The answer to this question is not as straightforward as it may sound, and this is because golf as a game has too many aspects to give this question a straight answer. The opinions on this vary greatly depending on who you ask.
How long does it take to get good at golf? Getting good at golf is not a primary question of how long; it’s more about doing the right things properly and consistently to produce the skills needed to shoot good consistent scores. Doing the wrong thing for twenty years against doing the right thing for one year makes a massive difference.
Not only that, but what does being ‘good at golf’ actually mean? What handicap level is considered to be good at golf? In this discussion, we will look at both aspects and give you a proper idea of how long it could take to become good at golf.
What Does Being ‘Good At Golf’ Mean
Achieving skill in any game takes time, but if you know what skill level you are aiming at, you can play golf working toward achieving that. As far as golf is concerned, what constitutes ‘good’ has been debated for some time.
Many coaches advocate that if you consistently score less than 100 shots per round, that is considered good; however, many others would disagree as shooting in the ’90s on average still makes you a ‘bogey’ golfer, i.e., someone that is averaging one-over-par on every hole or worse.
This does not constitute good. While many golfers will never be single-figure handicap players or scratch golfer, breaking par consistently, there is a level of golf considered good, and that level is scoring between 75 and 85 per round on average.
This would put you at a handicap of around 12 or better, which would be considered a proficient game skill level for a golfer. So if you were in a conversation and the topic of golf handicap came up, you would be considered good as a 12 or better.
So How Long Does It Take To Get Good At Golf?
Knowing the target skill level, the question now is how long it would take you to get there? For this discussion, let’s assume you are a rank beginner or have played a few rounds and shot in the 100+ range.
The game of golf is unlike most other sports. Take running or cycling for example. If you run every day, you will get better at running, and the same would be true for cycling and other sports, but in golf, you can practice every day and get worse!
This is because golf is not about the amount of time you practice but whether you are training to do the right things to execute the golf swing or golf strokes properly.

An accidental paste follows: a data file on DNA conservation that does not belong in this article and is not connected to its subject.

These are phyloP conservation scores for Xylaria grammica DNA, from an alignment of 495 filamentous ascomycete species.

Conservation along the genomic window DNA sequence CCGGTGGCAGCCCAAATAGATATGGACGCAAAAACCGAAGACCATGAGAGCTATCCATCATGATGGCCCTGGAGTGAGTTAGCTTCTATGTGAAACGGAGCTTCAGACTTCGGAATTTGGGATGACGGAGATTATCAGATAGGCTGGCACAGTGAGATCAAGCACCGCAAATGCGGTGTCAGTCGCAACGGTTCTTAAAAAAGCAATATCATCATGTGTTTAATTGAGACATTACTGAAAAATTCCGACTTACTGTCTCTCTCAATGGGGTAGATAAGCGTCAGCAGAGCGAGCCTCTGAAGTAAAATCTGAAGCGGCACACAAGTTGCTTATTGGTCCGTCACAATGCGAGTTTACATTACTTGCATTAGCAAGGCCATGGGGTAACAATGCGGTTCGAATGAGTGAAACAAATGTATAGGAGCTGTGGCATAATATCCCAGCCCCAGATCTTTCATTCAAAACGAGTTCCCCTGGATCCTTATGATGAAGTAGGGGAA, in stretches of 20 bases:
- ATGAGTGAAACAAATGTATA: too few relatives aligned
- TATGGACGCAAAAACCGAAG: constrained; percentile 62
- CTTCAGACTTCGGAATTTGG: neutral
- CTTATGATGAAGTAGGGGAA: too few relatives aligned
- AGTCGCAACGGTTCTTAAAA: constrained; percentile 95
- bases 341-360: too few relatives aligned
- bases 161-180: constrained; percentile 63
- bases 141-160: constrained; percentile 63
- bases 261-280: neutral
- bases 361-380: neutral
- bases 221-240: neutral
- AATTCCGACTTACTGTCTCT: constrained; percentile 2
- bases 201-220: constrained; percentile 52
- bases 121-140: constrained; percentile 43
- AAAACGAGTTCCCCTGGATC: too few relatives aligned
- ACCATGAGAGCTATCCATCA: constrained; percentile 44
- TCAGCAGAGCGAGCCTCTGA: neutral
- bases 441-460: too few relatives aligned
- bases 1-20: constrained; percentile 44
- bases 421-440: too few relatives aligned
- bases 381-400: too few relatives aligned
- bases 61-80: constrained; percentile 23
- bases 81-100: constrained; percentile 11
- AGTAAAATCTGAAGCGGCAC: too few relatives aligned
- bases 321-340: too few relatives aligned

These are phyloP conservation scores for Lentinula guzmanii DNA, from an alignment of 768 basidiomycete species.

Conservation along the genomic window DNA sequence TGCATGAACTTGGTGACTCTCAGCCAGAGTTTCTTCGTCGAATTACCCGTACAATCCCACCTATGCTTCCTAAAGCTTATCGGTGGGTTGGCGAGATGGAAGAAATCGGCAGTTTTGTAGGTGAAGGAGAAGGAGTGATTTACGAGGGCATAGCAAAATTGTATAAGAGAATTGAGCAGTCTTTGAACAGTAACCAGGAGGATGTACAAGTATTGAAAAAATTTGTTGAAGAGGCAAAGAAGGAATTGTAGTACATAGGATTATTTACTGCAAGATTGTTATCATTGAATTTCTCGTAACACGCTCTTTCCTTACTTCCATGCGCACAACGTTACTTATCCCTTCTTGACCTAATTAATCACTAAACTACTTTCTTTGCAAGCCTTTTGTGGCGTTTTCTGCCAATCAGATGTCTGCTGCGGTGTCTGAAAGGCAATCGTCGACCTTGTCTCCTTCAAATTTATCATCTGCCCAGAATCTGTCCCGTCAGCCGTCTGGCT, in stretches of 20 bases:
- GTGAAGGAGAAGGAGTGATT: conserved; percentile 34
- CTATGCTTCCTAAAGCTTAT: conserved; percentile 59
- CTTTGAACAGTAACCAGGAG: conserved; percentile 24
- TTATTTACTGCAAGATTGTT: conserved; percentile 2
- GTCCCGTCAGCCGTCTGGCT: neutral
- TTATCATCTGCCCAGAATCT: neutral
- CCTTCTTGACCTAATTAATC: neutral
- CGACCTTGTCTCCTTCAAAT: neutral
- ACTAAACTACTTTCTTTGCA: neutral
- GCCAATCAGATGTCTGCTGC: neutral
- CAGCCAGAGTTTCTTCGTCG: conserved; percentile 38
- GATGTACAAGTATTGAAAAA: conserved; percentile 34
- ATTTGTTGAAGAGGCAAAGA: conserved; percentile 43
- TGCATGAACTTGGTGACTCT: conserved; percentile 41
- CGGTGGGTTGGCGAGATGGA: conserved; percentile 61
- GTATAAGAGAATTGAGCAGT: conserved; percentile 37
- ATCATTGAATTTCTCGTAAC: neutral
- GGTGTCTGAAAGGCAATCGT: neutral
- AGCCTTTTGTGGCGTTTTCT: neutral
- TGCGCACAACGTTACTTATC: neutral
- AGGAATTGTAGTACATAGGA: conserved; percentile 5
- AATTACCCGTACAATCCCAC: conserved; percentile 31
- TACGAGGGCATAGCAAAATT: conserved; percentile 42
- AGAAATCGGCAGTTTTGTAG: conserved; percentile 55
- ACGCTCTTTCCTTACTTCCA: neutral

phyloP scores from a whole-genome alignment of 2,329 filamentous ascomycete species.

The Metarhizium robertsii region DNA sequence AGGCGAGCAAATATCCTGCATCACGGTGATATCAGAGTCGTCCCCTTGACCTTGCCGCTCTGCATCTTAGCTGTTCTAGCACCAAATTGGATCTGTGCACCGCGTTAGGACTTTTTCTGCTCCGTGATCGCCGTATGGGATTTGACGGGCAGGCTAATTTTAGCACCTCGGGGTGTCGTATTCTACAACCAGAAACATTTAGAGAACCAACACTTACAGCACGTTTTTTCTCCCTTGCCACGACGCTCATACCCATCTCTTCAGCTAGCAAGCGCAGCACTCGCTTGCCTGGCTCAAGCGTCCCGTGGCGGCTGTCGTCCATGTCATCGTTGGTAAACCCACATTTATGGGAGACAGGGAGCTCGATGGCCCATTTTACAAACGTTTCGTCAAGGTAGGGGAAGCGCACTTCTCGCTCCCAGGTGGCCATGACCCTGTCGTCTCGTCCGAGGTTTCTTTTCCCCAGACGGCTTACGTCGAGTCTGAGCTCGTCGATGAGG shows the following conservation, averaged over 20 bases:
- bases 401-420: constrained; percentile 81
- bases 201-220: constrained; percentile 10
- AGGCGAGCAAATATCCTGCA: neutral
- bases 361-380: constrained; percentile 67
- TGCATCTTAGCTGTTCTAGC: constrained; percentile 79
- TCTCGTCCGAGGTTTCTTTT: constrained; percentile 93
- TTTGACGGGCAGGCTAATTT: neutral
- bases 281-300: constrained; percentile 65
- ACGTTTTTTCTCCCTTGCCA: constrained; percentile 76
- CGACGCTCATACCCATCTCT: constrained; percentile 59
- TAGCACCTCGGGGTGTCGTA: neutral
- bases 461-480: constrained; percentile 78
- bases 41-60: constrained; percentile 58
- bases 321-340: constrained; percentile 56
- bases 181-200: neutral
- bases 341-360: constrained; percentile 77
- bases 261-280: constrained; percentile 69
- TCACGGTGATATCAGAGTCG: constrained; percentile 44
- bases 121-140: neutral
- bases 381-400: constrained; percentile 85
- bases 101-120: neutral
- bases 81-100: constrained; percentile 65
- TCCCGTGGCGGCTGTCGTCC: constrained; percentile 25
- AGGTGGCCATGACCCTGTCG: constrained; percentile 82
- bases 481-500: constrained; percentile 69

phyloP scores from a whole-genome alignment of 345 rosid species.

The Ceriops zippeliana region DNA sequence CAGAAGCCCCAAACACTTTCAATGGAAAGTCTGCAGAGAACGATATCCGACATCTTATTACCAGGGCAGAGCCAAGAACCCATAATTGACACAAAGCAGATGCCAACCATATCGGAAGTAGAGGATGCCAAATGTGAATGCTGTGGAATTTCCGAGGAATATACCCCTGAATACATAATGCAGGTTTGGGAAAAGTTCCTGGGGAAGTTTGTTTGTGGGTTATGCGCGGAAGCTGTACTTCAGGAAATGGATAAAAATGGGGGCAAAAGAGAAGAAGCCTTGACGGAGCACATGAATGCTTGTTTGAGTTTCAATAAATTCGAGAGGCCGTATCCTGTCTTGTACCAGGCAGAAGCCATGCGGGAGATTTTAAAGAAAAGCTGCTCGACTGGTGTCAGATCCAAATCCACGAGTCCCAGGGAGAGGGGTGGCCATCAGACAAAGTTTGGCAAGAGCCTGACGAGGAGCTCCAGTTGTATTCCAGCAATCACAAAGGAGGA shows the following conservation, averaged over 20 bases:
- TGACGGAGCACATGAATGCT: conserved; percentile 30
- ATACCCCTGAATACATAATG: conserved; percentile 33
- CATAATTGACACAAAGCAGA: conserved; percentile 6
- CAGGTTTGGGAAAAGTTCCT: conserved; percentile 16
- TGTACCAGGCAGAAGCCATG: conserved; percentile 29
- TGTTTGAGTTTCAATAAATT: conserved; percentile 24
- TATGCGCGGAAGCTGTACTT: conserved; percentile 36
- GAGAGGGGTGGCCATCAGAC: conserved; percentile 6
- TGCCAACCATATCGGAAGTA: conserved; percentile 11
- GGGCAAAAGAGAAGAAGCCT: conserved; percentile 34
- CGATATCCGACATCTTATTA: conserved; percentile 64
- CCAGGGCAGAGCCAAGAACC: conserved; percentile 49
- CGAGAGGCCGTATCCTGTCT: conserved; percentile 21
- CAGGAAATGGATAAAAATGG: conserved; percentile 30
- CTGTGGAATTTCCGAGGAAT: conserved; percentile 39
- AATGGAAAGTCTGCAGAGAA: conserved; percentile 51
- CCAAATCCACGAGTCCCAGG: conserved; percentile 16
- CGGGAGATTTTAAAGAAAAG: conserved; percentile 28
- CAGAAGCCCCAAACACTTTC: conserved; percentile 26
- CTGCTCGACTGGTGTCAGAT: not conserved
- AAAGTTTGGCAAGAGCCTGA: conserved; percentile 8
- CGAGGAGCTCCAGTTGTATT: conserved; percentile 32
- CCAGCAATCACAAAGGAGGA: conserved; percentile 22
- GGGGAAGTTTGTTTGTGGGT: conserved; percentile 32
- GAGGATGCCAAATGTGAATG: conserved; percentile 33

This is where the game is played. Having a good foundation and understanding of the basic swing and stroke mechanics and then practicing those would accelerate your skill level far quicker than hitting 200 shots a day using poor technique and lacking purpose.
Practice The Correct Things, And You Will Get Good At Golf
To be a good golfer, you need to execute the swing or stroke consistently and accurately. This means that when swinging, you need to consistently set up your swing with all the elements in place and then execute that to achieve a good result – the ball flying high, far, and where you aimed it.
For this, you need the right posture, the correct grip, grip pressure, stance height, distance from the ball, ball position, the proper takeaway, and downswing sequence to get the clubface back to the ball with speed and power.
Before investing in lessons with a golf instructor, whether in person or online, take some time to grasp the golf swing concept and what you need to do in your body mechanics to achieve it. Look for simple explanations of all the elements, as golf instruction is notoriously complicated.
Chat to other golfers about coaches or lessons that simplify the game, and then invest in those. DON’T TAKE LESSONS OR ADVICE FROM PEOPLE THAT CAN’T PLAY as this is the case of the blind leading the blind.
It may take a little time an shopping around around to find a coach that works for you and achieve results through lessons, but the time taken will be worth it. Many coaches offer trial lesson so you can get a sense of their coaching and see if you get results before committing to pay.
Work On A Proper Pre-shot Process For Success
Many high handicap players do not have a proper pre-shot routine to get them in the right position and alignment to execute strokes and swings with consistent quality. This is one of the major differences between low handicap, scratch, and professional golfers and high handicappers.